March 15, 2011


Or, How I learned to Stop Start Worrying and Love Hate Nuclear Power.

The fear, initially, was that public reaction to the reactor accidents at Fukushima might scuttle the 'Nuclear Renaissance' blossoming across the globe as a necessary component in battling the threat of Global Warming. Could Fukushima's ultimate legacy be vast environmental damage caused not by radiation, but rather by turning public opinion against nuclear power generation?

Just before 9 pm last night, Fox News anchor Brit Hume was talking about this exact concern and its political implications. Problem was, Brit's segment was taped. And as he was noting how relatively little radiation had been released thus far, and how government officials expected no harmful levels of radiation, and how the Fukushima reactor proved that modern engineering could make nuclear power safe even in the face of a historic earthquake and tsunami—as Brit was relating these reassuring official statements, they were suddenly, grotesquely revealed to be false by the live ticker-tape scroll underneath him, which noted that there was now a containment breach in Reactor No. 2, that radiation levels outside the plant had skyrocketed, that winds were now carrying radiation directly toward Tokyo.


Fukushima has quashed one of the misconceptions I've long had about nuclear reactors, and it turns out to be a big one: you can't quickly shut them down. I had always believed that once you put the control rods into a reactor core, the reaction halted, and you no longer needed to worry about meltdown. Not so.

Even with the control rods in the reactor core, as Fukushima engineers implemented immediately after the earthquake began, the fuel rods continue to require constant cooling otherwise the reactor core will melt down. In other words: you can't shut it down. If that is the reality of nuclear power generation, it seems to me there is only one meaningful design standard that must be satisfied if we are to safely employ nuclear reactors: can the plant survive a core meltdown without releasing massive amounts of radiation?

Because otherwise you have to be arrogant enough to believe that humans can engineer cooling systems that can never fail. There is almost an elegance to the way that nature, in the form of earthquake and tsunami, defeated Fukushima's state-of-the-art engineering. The diesel power generators, the last line of defense, were located in an area that flooded.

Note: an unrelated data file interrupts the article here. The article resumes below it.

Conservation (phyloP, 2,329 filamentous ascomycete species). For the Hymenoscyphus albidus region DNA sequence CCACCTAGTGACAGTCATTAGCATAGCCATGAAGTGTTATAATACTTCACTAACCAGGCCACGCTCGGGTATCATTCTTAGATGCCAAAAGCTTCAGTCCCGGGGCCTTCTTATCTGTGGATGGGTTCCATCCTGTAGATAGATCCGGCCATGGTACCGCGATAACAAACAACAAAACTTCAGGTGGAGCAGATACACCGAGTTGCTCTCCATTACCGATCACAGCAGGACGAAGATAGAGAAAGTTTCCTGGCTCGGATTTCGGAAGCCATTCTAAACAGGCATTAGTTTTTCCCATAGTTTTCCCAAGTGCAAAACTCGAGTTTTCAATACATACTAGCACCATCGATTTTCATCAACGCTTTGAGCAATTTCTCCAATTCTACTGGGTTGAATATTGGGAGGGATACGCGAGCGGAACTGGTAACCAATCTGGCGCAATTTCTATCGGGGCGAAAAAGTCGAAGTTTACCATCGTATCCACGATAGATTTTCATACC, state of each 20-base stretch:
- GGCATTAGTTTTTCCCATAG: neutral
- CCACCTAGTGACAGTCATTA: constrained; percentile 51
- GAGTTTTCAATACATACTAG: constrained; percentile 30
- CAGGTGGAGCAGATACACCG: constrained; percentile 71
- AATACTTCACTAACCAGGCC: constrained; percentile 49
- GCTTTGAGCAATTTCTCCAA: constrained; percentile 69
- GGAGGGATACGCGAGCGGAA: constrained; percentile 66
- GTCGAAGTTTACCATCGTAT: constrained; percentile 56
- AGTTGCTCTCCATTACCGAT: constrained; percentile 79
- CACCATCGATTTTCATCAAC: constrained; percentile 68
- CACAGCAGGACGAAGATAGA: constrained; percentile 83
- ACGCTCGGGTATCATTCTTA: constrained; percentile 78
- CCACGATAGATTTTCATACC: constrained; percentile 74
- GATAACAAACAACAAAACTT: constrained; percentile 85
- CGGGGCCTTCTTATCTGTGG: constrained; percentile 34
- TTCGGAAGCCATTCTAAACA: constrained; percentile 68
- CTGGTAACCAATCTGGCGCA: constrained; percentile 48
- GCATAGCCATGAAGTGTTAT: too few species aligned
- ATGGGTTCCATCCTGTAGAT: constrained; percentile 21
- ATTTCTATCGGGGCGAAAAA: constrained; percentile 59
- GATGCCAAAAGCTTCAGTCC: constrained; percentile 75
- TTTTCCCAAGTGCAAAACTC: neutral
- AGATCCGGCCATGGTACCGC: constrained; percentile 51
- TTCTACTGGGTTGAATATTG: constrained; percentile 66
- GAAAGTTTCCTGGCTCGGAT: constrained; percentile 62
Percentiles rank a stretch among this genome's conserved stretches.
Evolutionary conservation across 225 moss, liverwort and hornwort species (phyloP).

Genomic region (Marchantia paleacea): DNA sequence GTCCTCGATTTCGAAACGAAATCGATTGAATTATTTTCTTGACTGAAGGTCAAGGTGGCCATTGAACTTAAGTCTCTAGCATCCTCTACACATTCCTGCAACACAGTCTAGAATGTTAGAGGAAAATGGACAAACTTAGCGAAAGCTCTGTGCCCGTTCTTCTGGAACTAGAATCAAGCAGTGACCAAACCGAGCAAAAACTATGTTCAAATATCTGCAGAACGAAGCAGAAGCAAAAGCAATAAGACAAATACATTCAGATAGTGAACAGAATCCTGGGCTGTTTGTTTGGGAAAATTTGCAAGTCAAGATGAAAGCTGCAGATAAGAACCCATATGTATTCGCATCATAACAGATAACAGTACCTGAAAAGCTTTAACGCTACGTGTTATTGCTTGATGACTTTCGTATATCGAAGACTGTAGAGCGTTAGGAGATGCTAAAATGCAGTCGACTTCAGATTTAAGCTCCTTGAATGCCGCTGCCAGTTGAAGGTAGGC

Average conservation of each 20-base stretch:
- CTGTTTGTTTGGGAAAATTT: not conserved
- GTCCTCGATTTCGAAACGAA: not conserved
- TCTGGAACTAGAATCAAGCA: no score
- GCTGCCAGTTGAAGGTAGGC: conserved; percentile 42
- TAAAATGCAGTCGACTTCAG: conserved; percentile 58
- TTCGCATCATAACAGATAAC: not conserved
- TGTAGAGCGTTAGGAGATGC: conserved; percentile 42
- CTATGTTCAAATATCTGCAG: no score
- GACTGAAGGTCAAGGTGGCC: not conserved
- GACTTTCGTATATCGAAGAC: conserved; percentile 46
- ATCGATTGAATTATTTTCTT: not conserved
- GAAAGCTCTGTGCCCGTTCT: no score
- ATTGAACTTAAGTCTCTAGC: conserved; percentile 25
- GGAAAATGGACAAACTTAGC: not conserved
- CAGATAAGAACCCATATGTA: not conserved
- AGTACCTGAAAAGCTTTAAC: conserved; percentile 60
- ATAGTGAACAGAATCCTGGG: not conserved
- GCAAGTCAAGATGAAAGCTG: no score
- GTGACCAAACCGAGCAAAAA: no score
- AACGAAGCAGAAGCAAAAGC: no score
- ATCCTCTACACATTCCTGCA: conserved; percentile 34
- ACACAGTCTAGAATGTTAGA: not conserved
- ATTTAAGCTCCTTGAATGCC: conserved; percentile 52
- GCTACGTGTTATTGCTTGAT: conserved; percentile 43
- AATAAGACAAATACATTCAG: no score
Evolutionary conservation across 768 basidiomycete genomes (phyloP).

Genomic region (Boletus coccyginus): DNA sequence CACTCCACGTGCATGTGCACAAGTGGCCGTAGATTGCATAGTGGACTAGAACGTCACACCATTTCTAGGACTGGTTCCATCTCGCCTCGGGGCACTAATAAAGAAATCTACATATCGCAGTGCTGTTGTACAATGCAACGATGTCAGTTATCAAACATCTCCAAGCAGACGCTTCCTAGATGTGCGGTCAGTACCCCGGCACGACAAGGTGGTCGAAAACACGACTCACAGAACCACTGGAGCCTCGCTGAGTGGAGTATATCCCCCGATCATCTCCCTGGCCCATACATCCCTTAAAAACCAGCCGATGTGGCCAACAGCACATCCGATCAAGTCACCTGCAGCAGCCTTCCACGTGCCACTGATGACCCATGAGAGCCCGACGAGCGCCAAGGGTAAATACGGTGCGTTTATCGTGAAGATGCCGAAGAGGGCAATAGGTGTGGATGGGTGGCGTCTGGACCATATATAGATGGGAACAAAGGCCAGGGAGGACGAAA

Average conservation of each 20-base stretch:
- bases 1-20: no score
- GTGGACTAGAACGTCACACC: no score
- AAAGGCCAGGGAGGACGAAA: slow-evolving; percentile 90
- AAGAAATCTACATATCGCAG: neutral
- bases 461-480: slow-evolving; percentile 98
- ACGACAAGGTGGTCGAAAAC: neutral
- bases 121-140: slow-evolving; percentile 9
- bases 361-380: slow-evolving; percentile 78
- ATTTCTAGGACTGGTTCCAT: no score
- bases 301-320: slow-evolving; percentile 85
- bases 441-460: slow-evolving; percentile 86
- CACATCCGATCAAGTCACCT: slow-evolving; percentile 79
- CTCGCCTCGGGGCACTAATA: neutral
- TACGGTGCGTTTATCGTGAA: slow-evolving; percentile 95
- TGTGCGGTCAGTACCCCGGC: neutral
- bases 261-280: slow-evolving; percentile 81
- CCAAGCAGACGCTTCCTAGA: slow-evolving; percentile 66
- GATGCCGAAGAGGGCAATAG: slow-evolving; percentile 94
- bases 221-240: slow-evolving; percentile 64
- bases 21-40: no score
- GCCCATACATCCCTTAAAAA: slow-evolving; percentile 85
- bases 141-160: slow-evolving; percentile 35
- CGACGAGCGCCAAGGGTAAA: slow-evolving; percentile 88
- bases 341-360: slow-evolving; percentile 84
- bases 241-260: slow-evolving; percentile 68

Don't leap up and say, 'aha, those morons, they put the generators under water!' It is the nature of our blind spots that we cannot see them until after they are pointed out to us. If humans keep building nuclear reactors, it is inevitable that a small number of them will melt down. The question is, can we live with that?


Fukushima's location makes it almost ideal as a site for a nuclear reactor (compared to, for example, San Onofre). It sits on the eastern side of Japan, and prevailing winds blow east, across the Pacific, such that most of the radiation released should dissipate over unpopulated ocean. Additionally, there still exists the possibility that, via heroic and mortal effort, Japanese workers will manage to contain most of the radiation until such time as the reactors can more permanently be entombed.

On the other hand, reactor accidents have a sort of unbounded quality: they set in motion cascading events with unpredictable and far-reaching consequences (such as the release of radiation trapped in spent fuel rods at the plant site). For now, we can only wait to see what will unfold in Japan. But we owe it to ourselves and our planet to think carefully about our nuclear bargain—especially if we are considering turning toward it now to save us from a carbon fueled climate-catastrophe.

We can look at Fukushima, as Brit Hume did, and see a sort of triumph of human engineering and ingenuity: look, it took an earthquake of historic proportions to defeat our technology. But that doesn't change the reality that we were still, in fact, defeated. No matter how clever our engineers are, cooling systems will fail. Reactor cores will melt down. If we can't live with that, we can't live with nuclear power.

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When there is snow, SierraDescents is Andy Lewicky's California backcountry skiing and mountaineering website. Without snow, sierradescents becomes an ill-tempered hiking and climbing blog.

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